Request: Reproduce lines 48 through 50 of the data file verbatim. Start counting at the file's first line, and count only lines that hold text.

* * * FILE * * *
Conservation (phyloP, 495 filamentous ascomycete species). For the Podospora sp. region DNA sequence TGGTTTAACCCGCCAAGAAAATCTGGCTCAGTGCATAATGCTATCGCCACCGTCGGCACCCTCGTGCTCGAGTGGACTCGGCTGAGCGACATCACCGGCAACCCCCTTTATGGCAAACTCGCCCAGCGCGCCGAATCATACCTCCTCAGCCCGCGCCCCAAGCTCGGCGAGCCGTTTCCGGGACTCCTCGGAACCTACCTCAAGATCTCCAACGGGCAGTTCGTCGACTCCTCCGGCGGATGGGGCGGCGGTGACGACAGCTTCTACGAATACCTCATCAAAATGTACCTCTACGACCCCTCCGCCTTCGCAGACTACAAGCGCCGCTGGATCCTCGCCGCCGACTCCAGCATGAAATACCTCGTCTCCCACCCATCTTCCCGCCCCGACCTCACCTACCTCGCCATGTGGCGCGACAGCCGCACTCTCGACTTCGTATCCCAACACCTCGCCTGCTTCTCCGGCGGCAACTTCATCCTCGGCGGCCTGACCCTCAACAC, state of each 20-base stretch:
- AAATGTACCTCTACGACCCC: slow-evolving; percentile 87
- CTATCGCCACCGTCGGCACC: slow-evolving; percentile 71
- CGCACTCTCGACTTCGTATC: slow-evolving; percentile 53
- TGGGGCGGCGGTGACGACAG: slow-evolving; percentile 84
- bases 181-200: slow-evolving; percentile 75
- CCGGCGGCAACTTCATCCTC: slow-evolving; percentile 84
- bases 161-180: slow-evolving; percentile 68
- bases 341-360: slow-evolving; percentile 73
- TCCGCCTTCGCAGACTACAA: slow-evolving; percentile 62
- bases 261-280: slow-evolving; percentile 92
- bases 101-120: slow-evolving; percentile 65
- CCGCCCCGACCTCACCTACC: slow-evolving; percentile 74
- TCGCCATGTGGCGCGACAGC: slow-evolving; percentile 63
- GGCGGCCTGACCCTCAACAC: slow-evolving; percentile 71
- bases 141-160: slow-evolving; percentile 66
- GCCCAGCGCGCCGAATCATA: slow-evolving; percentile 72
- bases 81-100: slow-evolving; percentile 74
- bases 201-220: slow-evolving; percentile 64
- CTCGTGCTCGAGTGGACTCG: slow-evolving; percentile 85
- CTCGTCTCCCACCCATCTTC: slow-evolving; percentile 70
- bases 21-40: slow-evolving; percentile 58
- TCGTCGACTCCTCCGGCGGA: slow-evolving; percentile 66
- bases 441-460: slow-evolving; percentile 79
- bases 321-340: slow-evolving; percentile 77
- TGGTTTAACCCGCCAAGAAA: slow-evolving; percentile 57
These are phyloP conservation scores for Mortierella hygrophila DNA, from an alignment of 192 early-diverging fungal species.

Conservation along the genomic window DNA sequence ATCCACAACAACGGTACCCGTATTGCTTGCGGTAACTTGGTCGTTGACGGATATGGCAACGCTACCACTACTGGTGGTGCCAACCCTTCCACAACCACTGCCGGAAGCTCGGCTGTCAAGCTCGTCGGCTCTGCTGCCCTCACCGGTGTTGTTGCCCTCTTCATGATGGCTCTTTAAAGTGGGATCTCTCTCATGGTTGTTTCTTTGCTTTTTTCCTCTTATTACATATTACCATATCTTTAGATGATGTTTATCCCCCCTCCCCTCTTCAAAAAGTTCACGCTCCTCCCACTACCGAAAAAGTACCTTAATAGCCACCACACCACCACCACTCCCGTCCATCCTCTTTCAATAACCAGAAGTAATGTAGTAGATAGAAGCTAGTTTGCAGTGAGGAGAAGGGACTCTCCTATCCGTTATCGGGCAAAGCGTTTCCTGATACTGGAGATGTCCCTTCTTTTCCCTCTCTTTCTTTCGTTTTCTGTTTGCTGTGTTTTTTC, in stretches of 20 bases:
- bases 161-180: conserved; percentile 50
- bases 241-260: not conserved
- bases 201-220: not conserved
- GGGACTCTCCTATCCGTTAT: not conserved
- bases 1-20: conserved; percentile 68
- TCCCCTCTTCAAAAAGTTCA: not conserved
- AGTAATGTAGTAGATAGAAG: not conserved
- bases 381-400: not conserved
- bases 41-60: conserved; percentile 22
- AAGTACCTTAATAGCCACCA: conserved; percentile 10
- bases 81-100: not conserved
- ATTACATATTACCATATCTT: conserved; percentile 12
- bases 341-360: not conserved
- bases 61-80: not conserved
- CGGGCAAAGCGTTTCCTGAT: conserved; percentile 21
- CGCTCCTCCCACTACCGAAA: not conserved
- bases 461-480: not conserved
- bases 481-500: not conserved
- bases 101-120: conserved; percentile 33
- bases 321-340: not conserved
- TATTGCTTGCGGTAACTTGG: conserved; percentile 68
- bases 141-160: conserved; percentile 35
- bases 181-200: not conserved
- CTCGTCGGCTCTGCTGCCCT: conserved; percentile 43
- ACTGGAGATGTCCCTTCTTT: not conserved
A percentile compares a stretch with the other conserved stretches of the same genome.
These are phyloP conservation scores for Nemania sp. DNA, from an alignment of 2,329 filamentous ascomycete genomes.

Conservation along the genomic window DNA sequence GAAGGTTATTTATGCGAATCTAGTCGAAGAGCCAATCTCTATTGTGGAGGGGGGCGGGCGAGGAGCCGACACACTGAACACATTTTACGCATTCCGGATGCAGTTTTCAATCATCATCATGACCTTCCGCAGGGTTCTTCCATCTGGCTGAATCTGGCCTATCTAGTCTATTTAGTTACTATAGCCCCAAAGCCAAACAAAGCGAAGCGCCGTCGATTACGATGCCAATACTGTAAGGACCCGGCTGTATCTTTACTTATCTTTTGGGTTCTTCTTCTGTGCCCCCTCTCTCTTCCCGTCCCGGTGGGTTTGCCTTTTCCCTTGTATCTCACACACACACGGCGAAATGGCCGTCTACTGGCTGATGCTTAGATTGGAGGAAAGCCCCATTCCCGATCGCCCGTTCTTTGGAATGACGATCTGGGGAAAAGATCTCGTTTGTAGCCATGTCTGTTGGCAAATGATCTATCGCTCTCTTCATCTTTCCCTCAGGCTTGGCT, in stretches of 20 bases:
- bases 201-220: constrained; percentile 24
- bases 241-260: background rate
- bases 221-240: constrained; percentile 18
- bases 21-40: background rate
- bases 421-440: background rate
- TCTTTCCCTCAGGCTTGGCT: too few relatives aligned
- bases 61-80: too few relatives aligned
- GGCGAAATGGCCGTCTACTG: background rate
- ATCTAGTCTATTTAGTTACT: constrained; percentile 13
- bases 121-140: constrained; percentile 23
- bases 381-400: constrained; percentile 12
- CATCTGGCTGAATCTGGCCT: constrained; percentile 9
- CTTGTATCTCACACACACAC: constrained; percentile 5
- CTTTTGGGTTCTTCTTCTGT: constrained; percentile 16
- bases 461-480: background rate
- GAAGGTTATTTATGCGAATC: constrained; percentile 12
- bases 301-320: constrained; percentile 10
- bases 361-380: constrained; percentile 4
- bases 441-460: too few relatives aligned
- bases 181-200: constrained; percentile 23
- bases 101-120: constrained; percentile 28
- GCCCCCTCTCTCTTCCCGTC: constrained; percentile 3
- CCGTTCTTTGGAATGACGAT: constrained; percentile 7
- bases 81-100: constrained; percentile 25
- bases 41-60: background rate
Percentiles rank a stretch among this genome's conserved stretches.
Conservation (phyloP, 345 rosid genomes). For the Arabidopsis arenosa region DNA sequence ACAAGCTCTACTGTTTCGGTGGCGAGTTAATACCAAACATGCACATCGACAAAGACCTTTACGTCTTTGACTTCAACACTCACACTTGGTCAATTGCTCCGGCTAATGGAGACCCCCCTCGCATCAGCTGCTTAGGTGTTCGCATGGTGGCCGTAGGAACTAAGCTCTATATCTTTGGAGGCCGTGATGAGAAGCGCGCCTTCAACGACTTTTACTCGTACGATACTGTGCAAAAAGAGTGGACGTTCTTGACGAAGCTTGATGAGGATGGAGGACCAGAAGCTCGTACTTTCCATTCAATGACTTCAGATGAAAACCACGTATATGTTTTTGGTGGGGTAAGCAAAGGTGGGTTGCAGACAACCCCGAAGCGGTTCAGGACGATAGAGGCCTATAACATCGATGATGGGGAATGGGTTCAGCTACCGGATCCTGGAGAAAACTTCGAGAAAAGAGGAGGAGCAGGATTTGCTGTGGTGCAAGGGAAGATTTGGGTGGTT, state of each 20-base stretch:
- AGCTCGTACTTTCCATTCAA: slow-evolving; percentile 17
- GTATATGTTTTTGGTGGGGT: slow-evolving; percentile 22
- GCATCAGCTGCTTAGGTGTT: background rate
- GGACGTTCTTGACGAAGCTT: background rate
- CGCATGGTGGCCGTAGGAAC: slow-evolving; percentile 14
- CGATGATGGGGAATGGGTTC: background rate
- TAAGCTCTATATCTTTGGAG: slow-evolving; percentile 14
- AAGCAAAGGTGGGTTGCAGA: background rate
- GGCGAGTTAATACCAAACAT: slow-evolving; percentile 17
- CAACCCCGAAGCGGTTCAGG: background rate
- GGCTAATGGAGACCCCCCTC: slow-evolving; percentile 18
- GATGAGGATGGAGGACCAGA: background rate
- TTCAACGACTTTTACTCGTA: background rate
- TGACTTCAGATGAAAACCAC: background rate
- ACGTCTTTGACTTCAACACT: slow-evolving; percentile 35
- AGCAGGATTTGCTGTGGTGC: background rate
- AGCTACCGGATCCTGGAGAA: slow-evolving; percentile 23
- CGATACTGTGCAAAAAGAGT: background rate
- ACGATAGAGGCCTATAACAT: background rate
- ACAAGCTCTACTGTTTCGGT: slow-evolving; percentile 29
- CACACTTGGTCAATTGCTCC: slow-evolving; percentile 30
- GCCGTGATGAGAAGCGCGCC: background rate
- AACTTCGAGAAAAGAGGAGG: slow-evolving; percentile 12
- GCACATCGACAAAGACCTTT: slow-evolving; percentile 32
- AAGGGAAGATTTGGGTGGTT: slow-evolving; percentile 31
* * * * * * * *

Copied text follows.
- bases 321-340: not conserved
- TATTGCTTGCGGTAACTTGG: conserved; percentile 68
- bases 141-160: conserved; percentile 35